“Slot machines were the bread and butter of the company,” said Brown, but Mills was always in conflict with the government, which wanted to limit access to gambling devices. To make them look more family friendly, Mills reportedly invented the fruit symbols that still adorn slot machines to this day.
Endlessly inventive and resourceful, it was said that he could walk in on Monday with an idea and by Thursday, his wizards would produce a part to make it happen. Sixty percent of the patents Mills owned were never produced.
“They were extremely inventive people,” said Brown, noting that at the height of the operation in the 1920s, Mills Novelty employed more mechanical engineers than General Motors. They also produced the first refrigerated coin-operated vending machine for Coca-Cola.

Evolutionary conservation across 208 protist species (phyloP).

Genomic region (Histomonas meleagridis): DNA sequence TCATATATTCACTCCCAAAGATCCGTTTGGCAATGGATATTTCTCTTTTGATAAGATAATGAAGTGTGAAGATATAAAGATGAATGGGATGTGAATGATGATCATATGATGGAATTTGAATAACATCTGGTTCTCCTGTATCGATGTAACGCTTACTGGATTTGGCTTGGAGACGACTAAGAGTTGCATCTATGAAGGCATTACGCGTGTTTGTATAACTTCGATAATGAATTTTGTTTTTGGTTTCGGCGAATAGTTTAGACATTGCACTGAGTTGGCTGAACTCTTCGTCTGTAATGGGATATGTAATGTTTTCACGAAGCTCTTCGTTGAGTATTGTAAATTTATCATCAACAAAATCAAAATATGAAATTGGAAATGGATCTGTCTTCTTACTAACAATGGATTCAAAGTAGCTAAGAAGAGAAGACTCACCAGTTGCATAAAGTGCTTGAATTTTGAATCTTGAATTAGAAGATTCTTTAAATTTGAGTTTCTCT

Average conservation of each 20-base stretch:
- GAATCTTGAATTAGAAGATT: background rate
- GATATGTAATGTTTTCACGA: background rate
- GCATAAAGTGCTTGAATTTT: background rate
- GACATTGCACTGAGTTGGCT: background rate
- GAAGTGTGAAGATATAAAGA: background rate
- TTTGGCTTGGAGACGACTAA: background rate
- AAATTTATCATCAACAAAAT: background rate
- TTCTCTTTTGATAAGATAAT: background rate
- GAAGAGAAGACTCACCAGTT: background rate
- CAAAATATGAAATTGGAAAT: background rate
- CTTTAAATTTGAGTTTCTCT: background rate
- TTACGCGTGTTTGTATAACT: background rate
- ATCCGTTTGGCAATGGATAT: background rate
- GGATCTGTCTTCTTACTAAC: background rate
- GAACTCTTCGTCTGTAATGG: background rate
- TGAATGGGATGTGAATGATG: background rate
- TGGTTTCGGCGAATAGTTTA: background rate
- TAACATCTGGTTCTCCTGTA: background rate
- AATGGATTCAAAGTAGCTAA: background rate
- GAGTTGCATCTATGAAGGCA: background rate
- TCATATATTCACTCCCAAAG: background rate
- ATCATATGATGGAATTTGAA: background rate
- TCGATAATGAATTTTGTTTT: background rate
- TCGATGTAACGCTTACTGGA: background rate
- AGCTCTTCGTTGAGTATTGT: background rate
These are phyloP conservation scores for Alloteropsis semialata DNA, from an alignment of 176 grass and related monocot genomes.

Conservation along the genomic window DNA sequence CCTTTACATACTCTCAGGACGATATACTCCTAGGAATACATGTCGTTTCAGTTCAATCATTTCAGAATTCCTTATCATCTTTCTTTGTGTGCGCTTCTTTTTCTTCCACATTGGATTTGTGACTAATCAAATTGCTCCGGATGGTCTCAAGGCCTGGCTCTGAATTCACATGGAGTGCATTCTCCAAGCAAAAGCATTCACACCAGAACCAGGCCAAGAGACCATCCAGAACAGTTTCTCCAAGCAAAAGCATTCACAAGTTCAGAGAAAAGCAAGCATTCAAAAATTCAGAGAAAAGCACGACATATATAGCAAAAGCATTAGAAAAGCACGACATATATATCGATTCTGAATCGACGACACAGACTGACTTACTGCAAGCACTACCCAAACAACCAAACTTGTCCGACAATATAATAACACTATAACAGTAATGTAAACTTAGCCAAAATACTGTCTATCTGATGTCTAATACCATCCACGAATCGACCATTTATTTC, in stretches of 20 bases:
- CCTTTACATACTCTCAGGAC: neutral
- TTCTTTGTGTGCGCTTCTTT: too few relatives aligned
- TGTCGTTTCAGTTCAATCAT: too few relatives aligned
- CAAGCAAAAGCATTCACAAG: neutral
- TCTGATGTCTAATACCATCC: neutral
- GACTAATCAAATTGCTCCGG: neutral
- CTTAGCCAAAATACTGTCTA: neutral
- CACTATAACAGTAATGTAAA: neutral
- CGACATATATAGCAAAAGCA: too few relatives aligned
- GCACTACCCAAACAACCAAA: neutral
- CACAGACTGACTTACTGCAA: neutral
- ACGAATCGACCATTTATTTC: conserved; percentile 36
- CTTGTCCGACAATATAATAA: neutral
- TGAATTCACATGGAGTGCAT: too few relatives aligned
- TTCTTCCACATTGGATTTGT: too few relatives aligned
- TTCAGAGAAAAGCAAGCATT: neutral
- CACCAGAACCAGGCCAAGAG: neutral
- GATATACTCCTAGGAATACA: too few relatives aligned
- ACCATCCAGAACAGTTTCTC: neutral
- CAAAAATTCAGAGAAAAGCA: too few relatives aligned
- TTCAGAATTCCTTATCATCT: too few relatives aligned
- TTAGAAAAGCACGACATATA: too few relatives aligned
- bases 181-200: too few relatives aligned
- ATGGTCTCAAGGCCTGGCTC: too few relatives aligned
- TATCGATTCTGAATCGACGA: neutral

The inventions didn’t always go over so well. An early video machine that showed a “girlie” film (tame by today’s standard, Brown said, but lurid for that era) landed Mills in jail for several months. The county was lenient, allowing him to go home on the weekends, but while he was there, he endeared himself to many of his fellow convicts by generously handing out money, and he paid to have the drab facility painted.
When he got out, he threw a big party. Mills had lots of parties, his descendents attested, and they confirmed the longstanding rumor that he had the dining room table at Pleasant Home wired so that, with the push of a button, he could deliver a small electric shock to his guests when they touched their silverware.